Parents, grandparents and others may wish to see young ones cared for in an estate plan. So, naming young persons as beneficiaries in wills and transfer-on-death accounts and life insurance policies is not uncommon. However, certain issues may arise when leaving assets to underage California residents. People might need to review their estate planning strategies when beneficiaries are minors.
In California, a minor cannot legally take possession of any assets left to them. Such would be the case with a will, transfer-on-death account or a jointly-owned account. The minor could take possession of the assets when they reach the age of 18. At 18, a minor becomes a legal adult.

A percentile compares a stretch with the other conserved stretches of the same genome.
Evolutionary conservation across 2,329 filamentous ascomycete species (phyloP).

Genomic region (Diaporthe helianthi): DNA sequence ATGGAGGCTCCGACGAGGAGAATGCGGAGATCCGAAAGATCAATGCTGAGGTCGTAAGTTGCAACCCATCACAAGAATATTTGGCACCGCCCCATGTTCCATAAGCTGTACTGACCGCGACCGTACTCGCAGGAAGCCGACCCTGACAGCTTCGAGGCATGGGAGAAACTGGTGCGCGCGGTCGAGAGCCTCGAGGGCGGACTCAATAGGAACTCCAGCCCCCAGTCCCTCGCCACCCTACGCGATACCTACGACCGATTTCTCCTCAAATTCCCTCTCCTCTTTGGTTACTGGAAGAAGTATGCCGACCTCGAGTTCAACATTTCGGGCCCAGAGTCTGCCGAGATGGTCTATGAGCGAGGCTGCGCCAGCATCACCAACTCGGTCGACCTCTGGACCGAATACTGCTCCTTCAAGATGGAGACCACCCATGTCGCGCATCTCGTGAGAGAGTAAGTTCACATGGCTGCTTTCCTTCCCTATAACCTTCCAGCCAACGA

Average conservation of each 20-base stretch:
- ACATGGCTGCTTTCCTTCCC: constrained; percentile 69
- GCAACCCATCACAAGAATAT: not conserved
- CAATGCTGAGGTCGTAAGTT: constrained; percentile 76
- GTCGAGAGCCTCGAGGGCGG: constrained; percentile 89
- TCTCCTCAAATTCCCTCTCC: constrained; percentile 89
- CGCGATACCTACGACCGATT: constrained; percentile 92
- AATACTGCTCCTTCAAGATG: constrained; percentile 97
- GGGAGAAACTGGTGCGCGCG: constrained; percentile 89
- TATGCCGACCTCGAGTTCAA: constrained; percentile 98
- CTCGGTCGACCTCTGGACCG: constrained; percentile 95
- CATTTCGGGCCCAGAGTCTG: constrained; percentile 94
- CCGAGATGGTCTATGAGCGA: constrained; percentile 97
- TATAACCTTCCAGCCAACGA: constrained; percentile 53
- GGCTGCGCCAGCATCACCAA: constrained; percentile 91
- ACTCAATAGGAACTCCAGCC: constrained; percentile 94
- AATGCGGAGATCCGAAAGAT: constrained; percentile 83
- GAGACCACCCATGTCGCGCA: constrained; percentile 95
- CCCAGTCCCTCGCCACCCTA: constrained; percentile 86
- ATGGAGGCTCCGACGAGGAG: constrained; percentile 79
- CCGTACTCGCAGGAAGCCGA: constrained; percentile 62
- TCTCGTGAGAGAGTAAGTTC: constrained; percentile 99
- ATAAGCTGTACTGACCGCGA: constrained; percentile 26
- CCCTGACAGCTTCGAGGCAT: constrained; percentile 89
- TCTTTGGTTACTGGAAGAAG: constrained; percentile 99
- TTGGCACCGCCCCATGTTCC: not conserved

Under state law, an appointed guardian could handle issues with the minor’s estate. Be aware that things could become more complicated when the value of the assets left to the minor exceeds $20,000. A probate court judge may look for specific skills in a guardian when dealing with an estate, so a family relationship may not be the primary factor the judge examines.
Estate planning concerns
The estate planning process may involve putting funds into a custodial account through the Uniform Gift to Minors Act (UGMA). The California Uniform Transfers to Minors Act is a state version of the UGMA someone could consider. An estate planner might consider devising a trust that addresses issues with underage beneficiaries.
Anyone considering do-it-yourself estate planning might not be aware of these unique rules and laws related to minor beneficiaries. Without an understanding of California’s estate law statutes, the planner could make significant mistakes that do not benefit the minor during probate.